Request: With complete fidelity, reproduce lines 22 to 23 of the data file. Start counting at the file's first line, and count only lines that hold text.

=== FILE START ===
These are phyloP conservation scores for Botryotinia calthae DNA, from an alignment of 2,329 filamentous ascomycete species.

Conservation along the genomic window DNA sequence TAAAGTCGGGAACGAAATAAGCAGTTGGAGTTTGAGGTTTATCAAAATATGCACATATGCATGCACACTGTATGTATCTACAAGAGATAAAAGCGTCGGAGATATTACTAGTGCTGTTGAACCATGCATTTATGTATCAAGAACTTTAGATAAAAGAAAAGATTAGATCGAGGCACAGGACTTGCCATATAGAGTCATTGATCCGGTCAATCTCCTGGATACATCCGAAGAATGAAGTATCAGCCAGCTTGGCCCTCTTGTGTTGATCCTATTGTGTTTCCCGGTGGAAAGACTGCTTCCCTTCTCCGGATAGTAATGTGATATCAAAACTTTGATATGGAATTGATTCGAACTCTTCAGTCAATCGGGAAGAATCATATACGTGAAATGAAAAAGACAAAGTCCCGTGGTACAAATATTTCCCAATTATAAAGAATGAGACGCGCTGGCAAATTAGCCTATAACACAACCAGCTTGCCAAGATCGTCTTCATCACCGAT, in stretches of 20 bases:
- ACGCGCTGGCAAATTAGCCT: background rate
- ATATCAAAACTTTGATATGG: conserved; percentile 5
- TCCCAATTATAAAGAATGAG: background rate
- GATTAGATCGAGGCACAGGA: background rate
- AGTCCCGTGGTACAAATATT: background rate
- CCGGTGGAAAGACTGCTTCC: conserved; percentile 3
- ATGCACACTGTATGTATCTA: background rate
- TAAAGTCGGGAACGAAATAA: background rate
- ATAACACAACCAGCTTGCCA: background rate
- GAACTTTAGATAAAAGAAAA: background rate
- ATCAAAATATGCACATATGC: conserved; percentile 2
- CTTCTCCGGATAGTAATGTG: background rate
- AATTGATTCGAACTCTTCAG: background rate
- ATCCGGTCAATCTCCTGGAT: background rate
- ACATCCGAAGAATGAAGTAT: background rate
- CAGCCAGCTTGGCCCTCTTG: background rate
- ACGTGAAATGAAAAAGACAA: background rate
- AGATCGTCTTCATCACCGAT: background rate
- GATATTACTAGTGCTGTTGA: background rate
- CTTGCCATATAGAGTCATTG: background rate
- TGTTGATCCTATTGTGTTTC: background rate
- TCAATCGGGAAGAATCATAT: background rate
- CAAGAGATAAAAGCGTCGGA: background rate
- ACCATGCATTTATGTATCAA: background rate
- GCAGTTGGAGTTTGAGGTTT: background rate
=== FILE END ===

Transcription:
- CTTGCCATATAGAGTCATTG: background rate
- TGTTGATCCTATTGTGTTTC: background rate